When volatility hits, keep a cool head and consider taking advantage of potential opportunities.
Periods of market volatility can trigger emotional responses in investors. When the markets are as reactive as we’ve seen lately, it can be natural to feel some apprehension, but that’s why you and your advisor have spent time developing a tailored financial plan – so that these dips, dives, rallies and recoveries can be accounted for, all while still making strides toward your long-term financial goals.
In times of uncertainty, the key is to remain focused on those goals. Certainly, how you feel about a hypothetical 10% drop could change if that drop becomes a reality. But as you prepare for market volatility or correction, trust in the planning process and review your priorities and portfolio with your advisor.
Part of the strategy, although it may seem counterintuitive, is to pay less attention to the markets and more to yourself and your financial goals. If we’re honest, we know that it’s our emotional reactions to what the markets are doing that often cause us the most trouble. For example, stock investors who simply stayed invested between 2007 and 2013 almost certainly did better than those who tried to time a very volatile market. While it’s difficult in an ultra-connected age, your investment decisions should be based on your long-term goals, not what’s happening in the markets this week or next.
Now is a good time to review your individual holdings – stocks, bonds, mutual funds, ETFs – to determine if they’re still right for you. Discuss with your advisor why you bought each security in the first place and if that reason still applies. Evaluate your portfolio as a whole to determine if you are sufficiently diversified – not just in terms of stocks versus bonds but also in terms of large- versus small-cap stocks, long- versus short-term bonds, and domestic versus overseas holdings. With your advisor, consider the current environment, where volatility is likely to continue and interest rates are likely to rise over the next few years. Think about your overall time horizon, and what you expect to happen in your personal life in the near term.
A key part of paying attention to your goals also means understanding your comfort level with movements in the market. Knowing your risk tolerance – your long-term tolerance, not how you feel when the market is soaring or skidding – can provide important perspective for creating an individual asset allocation model that’s designed to help see you through the markets’ inevitable ups and downs.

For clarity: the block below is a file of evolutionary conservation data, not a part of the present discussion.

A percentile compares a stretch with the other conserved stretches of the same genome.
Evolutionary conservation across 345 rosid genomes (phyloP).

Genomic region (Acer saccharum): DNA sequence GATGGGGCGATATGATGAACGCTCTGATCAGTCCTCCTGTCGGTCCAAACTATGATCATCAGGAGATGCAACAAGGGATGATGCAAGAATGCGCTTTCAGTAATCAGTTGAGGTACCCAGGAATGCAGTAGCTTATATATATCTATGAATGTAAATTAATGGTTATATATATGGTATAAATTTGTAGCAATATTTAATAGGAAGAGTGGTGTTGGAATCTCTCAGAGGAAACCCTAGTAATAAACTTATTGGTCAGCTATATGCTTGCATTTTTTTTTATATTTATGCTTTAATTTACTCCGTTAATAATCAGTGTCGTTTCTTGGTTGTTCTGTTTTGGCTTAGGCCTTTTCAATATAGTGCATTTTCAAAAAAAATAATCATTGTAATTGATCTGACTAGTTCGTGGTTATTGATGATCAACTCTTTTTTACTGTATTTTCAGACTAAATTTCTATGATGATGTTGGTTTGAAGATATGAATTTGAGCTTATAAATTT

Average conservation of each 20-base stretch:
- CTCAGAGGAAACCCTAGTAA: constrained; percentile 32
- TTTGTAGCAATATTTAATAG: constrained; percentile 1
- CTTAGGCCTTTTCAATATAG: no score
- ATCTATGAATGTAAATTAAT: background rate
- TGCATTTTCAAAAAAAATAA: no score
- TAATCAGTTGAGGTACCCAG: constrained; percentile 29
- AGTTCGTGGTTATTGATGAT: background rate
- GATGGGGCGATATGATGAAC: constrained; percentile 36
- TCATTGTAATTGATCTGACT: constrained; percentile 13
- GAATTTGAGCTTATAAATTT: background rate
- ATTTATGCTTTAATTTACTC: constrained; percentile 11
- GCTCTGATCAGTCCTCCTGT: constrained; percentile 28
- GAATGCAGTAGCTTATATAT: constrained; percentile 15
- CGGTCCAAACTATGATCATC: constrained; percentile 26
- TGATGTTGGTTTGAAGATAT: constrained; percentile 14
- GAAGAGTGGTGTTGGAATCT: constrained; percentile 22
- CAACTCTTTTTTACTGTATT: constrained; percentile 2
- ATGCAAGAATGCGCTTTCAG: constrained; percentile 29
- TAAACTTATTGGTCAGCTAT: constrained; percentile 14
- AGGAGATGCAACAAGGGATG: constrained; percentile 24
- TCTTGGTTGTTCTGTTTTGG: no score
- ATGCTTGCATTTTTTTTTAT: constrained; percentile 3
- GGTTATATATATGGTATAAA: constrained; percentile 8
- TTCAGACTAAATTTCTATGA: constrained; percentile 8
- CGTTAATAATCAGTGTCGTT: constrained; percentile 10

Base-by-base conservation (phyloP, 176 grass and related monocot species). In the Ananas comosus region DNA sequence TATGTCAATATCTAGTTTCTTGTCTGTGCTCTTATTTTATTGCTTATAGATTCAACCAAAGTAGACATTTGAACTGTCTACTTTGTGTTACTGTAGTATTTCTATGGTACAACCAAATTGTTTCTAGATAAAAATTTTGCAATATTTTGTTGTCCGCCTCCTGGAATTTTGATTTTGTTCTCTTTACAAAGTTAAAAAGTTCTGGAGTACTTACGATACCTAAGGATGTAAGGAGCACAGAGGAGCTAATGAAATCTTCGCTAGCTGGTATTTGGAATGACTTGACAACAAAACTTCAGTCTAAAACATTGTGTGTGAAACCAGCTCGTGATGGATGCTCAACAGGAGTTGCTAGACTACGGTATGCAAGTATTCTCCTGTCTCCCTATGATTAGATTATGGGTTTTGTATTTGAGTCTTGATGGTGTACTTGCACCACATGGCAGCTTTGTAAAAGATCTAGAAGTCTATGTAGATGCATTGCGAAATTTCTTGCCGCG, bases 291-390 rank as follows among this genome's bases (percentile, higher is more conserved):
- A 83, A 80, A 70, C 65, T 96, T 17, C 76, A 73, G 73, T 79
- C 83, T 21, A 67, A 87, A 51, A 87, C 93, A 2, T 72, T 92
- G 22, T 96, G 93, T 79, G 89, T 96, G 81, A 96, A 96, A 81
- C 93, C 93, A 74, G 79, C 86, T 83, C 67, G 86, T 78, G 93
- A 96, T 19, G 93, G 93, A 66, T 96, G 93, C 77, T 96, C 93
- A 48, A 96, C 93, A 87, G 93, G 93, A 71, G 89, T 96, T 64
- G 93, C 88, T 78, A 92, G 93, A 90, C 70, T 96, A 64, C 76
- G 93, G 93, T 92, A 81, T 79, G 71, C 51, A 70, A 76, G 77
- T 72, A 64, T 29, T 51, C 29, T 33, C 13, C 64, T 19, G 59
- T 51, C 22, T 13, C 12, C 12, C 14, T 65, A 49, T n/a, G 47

Your asset allocation model – the mix of stocks, bonds and cash designed to help you achieve your financial goals – isn’t something you set and forget. It needs to be monitored regularly to be sure it’s reflecting changes in market conditions, as well as in your personal life. You also need to stress test your model periodically to assess the likelihood that it will achieve the objectives you’ve set forth. If things are on track, fine. If they’re not, you and your advisor may have to make some adjustments – either to your goals or the model itself.
While market declines are fairly common, historically, gains have tended to follow. But you have to participate, not withdraw, to benefit from those potential gains. Investors who chose to pull their money out of equities during those down periods may have missed some of the market’s biggest gains because some of the best days came right after periods of steep decline. Also, remember that a decline can present opportunities to buy quality investments while they’re potentially undervalued. This may enable you to invest in high-quality companies at lower prices and capture additional value.
The stock market is cyclical, and you likely will encounter numerous pullbacks and/or corrections as a long-term investor. In the long run, upturns have always been stronger than downturns.
By looking at the market over a sufficiently long period of time, we’re provided with a true testament of resiliency. When we track the overall growth the market has achieved, we learn a lesson in persistence, patience and commitment.
There is no assurance any investment strategy will be successful. Investing involves risk including the possible loss of capital. Past performance may not be indicative of future results. International investing involves additional risks such as currency fluctuations, differing financial accounting standards, and possible political and economic instability. These risks are greater in emerging markets. Small- and mid-cap securities generally involve greater risks and are not suitable for all investors. Asset allocation and diversification do not guarantee a profit nor protect against a loss.